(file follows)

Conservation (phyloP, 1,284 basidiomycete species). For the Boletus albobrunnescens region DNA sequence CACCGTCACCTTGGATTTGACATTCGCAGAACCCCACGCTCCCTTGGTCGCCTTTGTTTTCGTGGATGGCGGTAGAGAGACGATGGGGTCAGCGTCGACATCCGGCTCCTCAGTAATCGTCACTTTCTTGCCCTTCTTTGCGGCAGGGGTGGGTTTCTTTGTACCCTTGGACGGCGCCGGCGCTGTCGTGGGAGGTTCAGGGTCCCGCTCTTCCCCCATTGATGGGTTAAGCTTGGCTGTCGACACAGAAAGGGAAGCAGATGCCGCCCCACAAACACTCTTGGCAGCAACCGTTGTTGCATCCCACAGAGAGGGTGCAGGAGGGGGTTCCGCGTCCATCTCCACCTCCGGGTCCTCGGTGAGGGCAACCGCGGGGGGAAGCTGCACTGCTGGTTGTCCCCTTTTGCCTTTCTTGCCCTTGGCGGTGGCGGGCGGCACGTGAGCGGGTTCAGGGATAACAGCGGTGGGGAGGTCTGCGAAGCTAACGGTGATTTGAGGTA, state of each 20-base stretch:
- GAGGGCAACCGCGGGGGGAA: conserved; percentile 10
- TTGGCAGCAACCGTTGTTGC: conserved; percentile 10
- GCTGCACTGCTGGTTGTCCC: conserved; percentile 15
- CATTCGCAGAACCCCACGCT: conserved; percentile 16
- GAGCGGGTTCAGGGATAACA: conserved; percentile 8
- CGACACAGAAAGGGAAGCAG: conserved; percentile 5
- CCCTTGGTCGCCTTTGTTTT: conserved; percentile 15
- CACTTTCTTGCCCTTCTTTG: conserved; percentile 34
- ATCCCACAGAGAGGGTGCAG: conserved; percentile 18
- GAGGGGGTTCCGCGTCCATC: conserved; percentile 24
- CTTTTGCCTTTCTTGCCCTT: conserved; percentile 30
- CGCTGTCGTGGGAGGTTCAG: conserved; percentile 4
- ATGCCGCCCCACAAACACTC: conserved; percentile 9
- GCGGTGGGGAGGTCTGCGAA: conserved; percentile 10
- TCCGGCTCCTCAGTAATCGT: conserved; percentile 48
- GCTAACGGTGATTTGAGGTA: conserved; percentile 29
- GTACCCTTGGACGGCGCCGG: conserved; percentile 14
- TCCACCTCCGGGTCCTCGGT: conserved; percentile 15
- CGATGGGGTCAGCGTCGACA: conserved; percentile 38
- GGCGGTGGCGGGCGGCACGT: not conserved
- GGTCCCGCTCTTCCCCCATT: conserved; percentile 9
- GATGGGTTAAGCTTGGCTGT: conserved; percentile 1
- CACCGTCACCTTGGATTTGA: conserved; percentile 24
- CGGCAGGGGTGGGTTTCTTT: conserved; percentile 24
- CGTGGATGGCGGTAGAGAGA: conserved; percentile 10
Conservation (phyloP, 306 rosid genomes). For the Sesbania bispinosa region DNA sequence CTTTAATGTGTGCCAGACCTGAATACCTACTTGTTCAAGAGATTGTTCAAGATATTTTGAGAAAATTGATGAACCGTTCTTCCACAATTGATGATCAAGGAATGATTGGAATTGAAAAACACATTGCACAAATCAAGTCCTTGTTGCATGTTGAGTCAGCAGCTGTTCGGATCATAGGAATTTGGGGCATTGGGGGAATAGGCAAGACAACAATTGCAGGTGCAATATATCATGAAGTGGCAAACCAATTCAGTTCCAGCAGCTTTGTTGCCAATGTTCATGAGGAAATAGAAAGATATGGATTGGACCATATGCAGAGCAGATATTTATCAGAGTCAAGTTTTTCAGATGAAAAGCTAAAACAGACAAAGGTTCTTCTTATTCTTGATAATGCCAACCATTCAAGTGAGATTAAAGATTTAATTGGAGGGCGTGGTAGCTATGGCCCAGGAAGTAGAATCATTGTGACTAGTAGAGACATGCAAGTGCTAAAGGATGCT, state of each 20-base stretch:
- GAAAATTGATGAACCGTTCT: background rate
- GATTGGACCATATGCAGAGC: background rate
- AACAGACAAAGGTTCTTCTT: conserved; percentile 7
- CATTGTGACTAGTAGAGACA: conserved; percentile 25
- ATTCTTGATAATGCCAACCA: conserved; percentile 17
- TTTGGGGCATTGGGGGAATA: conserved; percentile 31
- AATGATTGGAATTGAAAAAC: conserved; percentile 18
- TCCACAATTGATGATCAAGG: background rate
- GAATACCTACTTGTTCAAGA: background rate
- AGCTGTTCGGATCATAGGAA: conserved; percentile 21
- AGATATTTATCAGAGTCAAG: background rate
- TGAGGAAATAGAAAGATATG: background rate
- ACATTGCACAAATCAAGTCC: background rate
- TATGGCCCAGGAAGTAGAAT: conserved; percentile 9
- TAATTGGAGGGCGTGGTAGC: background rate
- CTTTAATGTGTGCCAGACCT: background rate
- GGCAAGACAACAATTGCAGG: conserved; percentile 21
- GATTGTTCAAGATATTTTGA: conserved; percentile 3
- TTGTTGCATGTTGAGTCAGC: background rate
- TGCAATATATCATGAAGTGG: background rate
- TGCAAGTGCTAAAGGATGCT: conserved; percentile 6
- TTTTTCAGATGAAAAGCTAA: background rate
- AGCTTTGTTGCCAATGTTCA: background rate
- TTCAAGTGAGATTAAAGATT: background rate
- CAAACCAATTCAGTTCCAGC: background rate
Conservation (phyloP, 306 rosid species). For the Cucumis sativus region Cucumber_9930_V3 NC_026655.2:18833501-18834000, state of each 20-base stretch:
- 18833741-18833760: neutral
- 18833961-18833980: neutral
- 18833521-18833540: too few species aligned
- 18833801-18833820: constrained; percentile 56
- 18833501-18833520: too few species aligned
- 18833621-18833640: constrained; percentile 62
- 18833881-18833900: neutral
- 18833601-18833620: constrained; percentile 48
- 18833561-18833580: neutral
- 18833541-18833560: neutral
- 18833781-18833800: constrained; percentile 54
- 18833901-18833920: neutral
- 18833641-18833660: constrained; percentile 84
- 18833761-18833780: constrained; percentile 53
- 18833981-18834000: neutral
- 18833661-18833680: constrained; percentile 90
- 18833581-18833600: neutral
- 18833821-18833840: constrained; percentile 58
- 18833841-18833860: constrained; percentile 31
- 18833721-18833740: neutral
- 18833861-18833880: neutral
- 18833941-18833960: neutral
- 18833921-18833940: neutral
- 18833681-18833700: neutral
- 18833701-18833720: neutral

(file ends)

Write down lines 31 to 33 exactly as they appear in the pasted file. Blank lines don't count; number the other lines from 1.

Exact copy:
- CATTGTGACTAGTAGAGACA: conserved; percentile 25
- ATTCTTGATAATGCCAACCA: conserved; percentile 17
- TTTGGGGCATTGGGGGAATA: conserved; percentile 31